How can a church bring hope to a city? At St. J & B our vision is to be "The Heartbeat of the City", but how could this ever be possible? It is so easy for churches (and people!) to be inwardly focused and consumed with their own self preservation. To truly seek the welfare of others is a hard transition to make. Today we explore how our church (and all churches) need to make three big shifts: a shift from Institution to Movement, a shift from Self-focus to City-focus, and a shift from Living to Dying. Join the discussion, and let's work together to make our city a better place!
Most of us suffer from a type of "spiritual amnesia". We forget what God has done for us, especially in the bad times. So, sometimes the first step to moving forward is looking backwards. Memory and Hope go together. This Sunday we explore the power of remembrance and how it can help us overcome the obstacles facing us. "Remembering what God HAS DONE for us, gives us hope for what God CAN DO for us". In dark times we need to remember the light. In tough times, we need to remember the good. And when God seems absent, we need to remember the times when he was unmistakably present. "Memory motivates".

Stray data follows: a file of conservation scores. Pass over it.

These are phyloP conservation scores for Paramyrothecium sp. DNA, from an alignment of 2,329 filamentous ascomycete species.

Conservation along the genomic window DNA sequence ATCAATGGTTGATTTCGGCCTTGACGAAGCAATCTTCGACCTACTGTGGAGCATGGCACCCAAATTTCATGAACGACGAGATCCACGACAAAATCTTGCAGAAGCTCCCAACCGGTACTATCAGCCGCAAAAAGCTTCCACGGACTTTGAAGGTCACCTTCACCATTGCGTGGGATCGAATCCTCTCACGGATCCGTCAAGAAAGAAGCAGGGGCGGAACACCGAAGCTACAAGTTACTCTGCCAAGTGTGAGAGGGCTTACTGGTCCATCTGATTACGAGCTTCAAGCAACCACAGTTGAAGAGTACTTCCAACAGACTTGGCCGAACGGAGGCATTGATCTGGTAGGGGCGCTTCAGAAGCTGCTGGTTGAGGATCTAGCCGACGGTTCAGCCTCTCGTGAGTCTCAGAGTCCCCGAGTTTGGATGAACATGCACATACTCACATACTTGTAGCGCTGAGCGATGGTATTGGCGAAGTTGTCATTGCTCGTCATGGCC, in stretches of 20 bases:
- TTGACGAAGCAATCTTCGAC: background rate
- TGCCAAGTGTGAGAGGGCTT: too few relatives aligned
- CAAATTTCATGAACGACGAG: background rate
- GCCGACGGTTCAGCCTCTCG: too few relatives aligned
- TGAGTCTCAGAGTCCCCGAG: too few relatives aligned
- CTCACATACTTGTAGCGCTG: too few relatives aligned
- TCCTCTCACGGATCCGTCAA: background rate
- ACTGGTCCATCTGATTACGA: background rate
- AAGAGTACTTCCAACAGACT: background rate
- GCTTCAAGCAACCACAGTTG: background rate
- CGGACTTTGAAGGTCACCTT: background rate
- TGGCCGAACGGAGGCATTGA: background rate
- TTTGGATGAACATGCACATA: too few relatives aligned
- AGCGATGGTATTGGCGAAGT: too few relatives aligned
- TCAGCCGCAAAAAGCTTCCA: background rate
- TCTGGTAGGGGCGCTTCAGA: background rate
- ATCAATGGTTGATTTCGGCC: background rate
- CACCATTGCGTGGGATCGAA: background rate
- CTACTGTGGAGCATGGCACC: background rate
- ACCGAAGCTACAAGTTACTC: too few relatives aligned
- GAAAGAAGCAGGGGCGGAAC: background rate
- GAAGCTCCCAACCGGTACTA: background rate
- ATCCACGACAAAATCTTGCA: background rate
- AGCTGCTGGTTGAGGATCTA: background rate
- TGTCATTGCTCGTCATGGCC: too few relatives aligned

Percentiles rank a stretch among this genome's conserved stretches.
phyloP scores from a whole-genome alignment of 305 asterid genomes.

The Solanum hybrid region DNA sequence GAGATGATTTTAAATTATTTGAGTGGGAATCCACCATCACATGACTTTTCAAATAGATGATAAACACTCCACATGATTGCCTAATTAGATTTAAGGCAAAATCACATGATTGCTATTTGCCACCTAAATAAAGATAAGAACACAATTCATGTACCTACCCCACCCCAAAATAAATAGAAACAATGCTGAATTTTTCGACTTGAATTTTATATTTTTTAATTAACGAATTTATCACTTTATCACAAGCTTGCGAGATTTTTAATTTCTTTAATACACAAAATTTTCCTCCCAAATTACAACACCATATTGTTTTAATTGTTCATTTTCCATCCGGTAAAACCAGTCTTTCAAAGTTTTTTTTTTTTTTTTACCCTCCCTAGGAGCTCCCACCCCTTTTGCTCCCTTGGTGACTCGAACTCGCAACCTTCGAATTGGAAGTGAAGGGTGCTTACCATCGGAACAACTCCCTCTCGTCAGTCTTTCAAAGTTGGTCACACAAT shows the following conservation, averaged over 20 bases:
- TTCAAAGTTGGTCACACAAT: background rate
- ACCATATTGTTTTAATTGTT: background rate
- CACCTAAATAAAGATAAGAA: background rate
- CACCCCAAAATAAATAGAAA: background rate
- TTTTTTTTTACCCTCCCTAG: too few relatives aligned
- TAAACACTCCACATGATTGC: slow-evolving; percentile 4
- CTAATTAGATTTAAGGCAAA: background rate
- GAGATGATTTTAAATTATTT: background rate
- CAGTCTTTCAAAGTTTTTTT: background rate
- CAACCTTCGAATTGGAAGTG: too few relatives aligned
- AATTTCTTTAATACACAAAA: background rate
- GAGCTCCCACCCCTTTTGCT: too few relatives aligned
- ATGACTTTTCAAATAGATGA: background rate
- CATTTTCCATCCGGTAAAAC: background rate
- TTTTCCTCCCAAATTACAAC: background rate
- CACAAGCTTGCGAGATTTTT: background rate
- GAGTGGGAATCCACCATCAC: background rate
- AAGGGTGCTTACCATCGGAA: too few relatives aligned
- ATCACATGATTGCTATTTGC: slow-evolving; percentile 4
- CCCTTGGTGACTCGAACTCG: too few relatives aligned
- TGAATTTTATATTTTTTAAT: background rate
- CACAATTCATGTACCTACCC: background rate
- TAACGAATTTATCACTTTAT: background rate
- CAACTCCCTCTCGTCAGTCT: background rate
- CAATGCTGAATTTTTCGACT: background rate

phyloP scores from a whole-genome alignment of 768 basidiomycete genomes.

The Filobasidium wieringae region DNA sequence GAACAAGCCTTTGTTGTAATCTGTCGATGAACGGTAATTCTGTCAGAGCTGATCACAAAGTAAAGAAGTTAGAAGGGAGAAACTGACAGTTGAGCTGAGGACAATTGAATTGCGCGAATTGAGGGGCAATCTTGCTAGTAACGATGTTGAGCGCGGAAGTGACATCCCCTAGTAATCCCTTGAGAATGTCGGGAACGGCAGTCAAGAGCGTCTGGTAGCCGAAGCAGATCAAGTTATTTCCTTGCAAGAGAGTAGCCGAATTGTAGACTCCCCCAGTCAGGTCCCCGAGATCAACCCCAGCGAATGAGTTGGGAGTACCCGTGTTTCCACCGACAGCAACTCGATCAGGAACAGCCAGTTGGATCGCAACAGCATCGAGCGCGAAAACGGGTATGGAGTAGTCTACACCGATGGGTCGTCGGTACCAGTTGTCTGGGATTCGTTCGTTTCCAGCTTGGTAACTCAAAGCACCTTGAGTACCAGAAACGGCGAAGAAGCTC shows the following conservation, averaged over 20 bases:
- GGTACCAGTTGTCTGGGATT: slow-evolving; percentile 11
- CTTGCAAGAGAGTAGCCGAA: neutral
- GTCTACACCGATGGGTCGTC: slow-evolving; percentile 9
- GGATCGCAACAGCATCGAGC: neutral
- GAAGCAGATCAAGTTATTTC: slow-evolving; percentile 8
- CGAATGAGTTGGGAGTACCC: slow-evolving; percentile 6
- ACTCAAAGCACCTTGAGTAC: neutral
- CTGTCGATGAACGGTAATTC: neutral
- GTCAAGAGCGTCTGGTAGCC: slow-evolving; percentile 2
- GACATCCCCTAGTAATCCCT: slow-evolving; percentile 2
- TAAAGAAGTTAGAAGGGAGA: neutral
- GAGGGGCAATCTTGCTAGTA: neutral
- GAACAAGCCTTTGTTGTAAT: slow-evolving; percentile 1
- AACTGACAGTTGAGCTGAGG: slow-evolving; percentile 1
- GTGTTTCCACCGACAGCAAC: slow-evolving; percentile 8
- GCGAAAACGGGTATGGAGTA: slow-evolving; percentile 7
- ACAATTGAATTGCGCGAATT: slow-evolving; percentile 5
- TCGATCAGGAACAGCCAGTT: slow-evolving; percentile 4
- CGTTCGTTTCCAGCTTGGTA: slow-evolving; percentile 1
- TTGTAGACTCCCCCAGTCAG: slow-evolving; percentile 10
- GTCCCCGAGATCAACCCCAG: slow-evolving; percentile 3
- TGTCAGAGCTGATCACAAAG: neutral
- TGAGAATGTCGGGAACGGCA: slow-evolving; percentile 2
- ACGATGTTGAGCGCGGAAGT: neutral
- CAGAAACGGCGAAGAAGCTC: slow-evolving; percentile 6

Sermon Audio: Canon R. Hurkmans
"The Same Power..." Mark Wakefield
In a city like Ephesus, you NEED to know who you are... especially if you are a Christian. With all sorts of competing values and religious ideas, its easy to be swept up with the crowd and lose your unique identity.
The same is true today: the church is meant to be a unique, distinct group of people that live and act according to God's values and a Christian worldview.
So that means Paul's letter to the Ephesian church is incredibly relevant for us today, just as it was 2000 years ago. Today we begin a new, 6-week series entitled: "Who is the Church?"
Canon Robert Hurkmans was the priest at St. James and St. Brendan from 2006 to 2018.